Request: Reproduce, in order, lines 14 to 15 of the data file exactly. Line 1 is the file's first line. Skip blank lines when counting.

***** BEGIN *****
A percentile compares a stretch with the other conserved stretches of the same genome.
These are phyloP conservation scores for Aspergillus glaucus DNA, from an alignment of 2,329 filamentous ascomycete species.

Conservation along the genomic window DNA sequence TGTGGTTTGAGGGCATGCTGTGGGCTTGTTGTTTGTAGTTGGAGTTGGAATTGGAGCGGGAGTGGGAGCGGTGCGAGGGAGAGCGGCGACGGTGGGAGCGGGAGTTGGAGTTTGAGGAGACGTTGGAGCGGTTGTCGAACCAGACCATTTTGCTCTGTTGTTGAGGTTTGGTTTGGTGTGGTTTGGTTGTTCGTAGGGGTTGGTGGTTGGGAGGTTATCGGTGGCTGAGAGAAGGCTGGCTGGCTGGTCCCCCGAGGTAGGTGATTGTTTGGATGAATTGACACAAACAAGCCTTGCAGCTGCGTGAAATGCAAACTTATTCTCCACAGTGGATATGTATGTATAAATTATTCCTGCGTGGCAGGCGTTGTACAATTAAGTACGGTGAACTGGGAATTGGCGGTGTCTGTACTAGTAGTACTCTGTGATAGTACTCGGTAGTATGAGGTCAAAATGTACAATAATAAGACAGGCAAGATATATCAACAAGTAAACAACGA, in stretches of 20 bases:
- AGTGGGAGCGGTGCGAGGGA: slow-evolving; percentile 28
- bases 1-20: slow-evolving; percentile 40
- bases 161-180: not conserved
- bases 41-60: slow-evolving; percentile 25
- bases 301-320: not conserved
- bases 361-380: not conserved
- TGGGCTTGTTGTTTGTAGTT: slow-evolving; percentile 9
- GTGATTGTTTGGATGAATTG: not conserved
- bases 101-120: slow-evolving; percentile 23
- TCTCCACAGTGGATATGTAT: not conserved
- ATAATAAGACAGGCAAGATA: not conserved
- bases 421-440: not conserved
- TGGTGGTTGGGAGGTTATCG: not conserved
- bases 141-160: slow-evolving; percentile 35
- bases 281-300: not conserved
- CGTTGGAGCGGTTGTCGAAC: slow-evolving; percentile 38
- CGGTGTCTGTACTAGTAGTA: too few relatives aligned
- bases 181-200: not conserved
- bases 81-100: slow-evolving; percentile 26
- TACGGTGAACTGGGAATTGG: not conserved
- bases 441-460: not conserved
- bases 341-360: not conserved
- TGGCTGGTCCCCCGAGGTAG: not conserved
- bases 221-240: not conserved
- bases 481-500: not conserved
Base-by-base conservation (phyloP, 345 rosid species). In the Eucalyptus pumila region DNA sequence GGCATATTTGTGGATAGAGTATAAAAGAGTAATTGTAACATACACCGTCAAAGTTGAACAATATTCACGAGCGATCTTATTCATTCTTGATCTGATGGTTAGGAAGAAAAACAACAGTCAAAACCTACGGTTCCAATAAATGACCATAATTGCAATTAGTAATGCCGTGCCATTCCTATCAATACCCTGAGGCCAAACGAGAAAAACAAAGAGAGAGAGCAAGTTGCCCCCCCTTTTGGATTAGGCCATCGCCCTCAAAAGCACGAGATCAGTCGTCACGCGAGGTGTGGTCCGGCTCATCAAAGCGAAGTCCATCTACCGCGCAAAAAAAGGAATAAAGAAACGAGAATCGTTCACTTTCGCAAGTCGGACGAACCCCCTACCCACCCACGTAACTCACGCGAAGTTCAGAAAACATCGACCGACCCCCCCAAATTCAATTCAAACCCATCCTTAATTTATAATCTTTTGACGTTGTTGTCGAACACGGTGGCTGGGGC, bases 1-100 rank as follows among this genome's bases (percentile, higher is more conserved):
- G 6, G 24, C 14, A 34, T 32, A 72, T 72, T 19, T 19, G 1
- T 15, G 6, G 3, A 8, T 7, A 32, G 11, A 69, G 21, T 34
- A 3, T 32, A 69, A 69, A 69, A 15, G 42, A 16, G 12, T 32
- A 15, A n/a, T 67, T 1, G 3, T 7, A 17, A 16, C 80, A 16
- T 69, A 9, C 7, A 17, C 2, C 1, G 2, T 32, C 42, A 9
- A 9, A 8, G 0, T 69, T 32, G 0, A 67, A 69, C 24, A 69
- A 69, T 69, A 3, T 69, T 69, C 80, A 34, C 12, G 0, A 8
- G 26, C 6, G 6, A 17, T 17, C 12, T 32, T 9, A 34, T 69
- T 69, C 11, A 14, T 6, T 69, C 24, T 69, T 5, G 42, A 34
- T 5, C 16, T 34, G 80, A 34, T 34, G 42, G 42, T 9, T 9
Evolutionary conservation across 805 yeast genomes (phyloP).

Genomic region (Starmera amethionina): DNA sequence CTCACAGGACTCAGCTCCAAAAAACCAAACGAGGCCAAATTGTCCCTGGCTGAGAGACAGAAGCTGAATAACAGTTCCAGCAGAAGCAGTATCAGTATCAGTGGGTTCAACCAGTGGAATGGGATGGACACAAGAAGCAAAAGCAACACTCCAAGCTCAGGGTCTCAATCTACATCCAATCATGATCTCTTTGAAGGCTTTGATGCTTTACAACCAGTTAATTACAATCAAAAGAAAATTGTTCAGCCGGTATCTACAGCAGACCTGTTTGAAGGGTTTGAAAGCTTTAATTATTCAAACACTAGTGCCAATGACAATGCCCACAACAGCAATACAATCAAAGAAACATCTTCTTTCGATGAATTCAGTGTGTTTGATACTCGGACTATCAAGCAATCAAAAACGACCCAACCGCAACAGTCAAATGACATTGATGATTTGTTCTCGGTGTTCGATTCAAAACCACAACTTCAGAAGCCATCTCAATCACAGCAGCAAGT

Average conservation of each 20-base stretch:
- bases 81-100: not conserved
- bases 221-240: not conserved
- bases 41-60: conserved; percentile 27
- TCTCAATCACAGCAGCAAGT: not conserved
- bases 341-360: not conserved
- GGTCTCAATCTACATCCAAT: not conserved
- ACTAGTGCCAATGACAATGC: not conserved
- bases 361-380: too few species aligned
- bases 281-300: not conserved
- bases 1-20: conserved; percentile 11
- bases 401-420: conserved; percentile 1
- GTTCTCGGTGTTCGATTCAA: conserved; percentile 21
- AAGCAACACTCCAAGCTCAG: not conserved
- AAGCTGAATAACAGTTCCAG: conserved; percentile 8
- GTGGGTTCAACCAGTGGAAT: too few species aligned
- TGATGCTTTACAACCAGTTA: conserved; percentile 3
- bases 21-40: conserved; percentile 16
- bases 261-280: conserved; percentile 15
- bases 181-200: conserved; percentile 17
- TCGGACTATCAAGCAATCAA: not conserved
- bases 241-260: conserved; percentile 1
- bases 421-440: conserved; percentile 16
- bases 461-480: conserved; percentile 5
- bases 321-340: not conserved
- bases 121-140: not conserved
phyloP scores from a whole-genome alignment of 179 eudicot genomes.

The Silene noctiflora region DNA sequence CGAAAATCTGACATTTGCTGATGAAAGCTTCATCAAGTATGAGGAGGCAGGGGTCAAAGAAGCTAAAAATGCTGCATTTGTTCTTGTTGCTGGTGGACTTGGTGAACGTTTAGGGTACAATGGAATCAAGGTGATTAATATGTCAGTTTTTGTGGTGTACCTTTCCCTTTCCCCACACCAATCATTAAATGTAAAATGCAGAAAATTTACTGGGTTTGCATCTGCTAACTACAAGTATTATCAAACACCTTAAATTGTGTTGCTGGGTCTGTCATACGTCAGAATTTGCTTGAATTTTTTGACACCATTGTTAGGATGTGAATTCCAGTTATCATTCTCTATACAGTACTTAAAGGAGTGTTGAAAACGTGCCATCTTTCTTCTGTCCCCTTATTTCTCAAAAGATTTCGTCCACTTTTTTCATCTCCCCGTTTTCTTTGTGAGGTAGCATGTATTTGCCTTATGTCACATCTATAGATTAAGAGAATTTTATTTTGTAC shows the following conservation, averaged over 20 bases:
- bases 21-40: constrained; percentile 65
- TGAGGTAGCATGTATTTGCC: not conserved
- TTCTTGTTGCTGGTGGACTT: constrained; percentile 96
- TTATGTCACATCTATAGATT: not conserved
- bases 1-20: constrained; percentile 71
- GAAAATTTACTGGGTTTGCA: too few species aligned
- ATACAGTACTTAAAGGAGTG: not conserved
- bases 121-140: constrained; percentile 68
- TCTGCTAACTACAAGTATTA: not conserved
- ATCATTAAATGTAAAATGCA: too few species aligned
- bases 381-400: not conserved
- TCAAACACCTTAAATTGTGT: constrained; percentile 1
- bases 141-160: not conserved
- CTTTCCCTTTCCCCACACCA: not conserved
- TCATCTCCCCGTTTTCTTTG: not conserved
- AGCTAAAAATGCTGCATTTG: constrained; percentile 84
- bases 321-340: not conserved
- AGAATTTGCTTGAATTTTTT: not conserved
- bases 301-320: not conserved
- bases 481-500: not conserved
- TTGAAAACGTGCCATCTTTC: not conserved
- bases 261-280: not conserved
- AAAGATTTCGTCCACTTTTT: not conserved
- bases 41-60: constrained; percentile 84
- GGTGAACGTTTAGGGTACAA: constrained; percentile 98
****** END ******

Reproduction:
- ATAATAAGACAGGCAAGATA: not conserved
- bases 421-440: not conserved